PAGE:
Life is not simple.
No part of it is.
No part of it should be expected to be purely simple.
Unless you’re an amoeba. Then life doesn’t get much simpler.
Even the inhilation of oxygen and the exhalation of carbon dioxide is incredibly complex.
The tangle of neurons bathed in a soup of hormones and neurotransmitters that somehow has allowed us to cook, speak, bathe, run, sleep without worrying about bodily functions, is amazing. But it is the most complicated and poorly understood organ of all. And it controls everything.
Which really puts complicated situations in a whole new light.
We are complicated enough physically, but then all the social complexities and the nature of how we have evolved to live get in there and it gets even messier.
And sometimes I really wish there was a little Handbook of Life, we all do. Some neat and tidy manual that instructs us how to feel, act, and choose when faced with the most complex and emotionally challenging moments.
But as I’m realizing, there’s no fun in that. And the reason no such book exists is because we humans are simply too complex. We come perfectly uniquely packaged. Even identical twins who come with matching DNA and fingerprints come with their own personality, their own behavioural and emotional tendencies.
Once we’re out in the world, our experiences shape who we see ourselves as, how we behave, and in turn the sorts of situations and decisions we encounter.
Our entire existence on this planet is based on a web of individuals’ experiences, woven together with occasional commonalities. With that many variables and possible outcomes, how COULD a Guidebook even exist? Our experiences shape how with think and feel about, and react to the world. Even if a guidebook existed it would never be exhaustive.
Fact is we’re human, being this complex and interactive and dynamic entitles us to a few hundred mistakes and more than a few disappointments.
Yet we live in a world where we are being trained to “Google it” if we don’t know the answer. And fact is you pretty much can ask Google anything and get 1.2 billion answers in 0.23 seconds. What’s great about Google is that it doesn’t tell you THE answer, it tells you all possible answers everyone else has come up with. Some, admittedly are completely useless/irrational. But it gives you your options, gives you access to someone else’s story, a chance to see how others reacted so you can make a decision with all the options. I love Google, but sometimes the answer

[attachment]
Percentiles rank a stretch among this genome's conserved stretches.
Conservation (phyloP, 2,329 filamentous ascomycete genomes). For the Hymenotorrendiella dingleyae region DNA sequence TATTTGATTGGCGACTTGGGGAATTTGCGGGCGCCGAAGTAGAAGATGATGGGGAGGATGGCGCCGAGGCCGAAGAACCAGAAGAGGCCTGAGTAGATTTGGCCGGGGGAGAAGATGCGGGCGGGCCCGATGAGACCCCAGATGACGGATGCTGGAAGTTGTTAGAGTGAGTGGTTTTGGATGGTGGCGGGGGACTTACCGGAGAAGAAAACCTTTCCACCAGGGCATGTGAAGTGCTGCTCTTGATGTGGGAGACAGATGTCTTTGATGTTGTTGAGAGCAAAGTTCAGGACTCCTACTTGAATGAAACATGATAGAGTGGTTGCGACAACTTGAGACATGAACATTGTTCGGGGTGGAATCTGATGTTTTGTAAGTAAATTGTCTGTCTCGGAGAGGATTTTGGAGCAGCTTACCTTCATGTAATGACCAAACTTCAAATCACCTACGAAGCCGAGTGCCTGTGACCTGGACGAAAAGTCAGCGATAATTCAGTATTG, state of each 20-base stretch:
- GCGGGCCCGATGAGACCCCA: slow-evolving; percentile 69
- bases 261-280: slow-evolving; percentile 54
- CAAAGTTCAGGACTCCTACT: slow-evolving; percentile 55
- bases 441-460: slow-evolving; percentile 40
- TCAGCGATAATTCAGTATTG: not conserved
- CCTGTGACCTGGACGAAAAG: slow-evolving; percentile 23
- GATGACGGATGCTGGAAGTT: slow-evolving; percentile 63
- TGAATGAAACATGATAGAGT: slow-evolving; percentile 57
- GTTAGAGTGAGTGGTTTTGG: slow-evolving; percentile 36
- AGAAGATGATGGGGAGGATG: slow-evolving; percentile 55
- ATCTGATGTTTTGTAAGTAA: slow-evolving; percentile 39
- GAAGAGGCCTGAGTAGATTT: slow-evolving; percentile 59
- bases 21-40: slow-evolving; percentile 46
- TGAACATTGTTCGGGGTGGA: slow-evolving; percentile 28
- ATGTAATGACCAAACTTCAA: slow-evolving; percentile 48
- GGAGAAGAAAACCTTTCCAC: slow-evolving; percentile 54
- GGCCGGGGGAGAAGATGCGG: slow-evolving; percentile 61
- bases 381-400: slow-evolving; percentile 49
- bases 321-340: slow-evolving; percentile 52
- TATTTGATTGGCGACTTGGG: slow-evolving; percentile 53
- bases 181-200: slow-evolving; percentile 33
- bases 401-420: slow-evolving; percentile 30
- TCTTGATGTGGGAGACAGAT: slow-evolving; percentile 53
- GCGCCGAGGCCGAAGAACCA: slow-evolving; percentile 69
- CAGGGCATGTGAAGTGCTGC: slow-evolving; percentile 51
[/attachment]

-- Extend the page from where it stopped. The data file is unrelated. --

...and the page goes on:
can’t shouldn’t be found on Google. And sometimes the answer Google fails to give you isn’t the one you want, but it’s the best advice – sit tight and it will sort itself out or the answer will at least become apparent.
And that’s all we can hope for.
I go to my friends for advice with the tough stuff. We all do. Occasionally it’s big enough stuff that we just want our mom/dad so we can sob in their lap like when we were 5 and milk and cookies made it better. We want to revert to when they made the decisions because the one we’re facing is too complex.
I mean how on earth is one to decide between marble or medium cheese?! That’s complicated stuff. Jokes.
But we go to people, and until a few weeks ago I thought it was because I wanted them to tell me the answer. Sort of like when you’re in grade school and you go to your friends for help, but really you just want the answer so you can scrawl it down and be done with your homework (I mean now odds are you don’t even need to accumulate social IOU’s, you could go on Google, but I’m sure younger kids haven’t got on that yet).
What I realized Monday, was that I didn’t want my friends to tell me what I should do, because I already knew that, or at least I knew how to figure it out. I wanted them to remind me of things I might need to make my own decision.
Because let’s face it – it’s your decision. You’re the one that has to live with it.
If someone told you what to do and things went south, you would blame them. If you always had to do what the book told you to do (i.e. we were programmed like robots), you might end up getting stuck with some decisions you’re not happy with, some decisions you wish you hadn’t made. In which case being a robot may have it’s advantages, because at least then you probably wouldn’t feel regret per say. Emotions, I am told, are uniquely human.
So like it or not the tough decisions teach you a lot of things. And sometimes those things suck. But imagine if you didn’t get to make those decisions. You never got to learn to make better ones. You never learned what the results of a bad decision looked and felt like.
So yeah, sometimes I want a Handbook – The Dummy’s Guide to Life Decisions (probably spread out as the Chicken Soup for the Soul series) – but really, reading a textbook doesn’t always prepare me for exams either. So I’m happy that I’m left to stumble through and pray I pass at the end. Even if it makes me a little happy sad or just plain sad at times.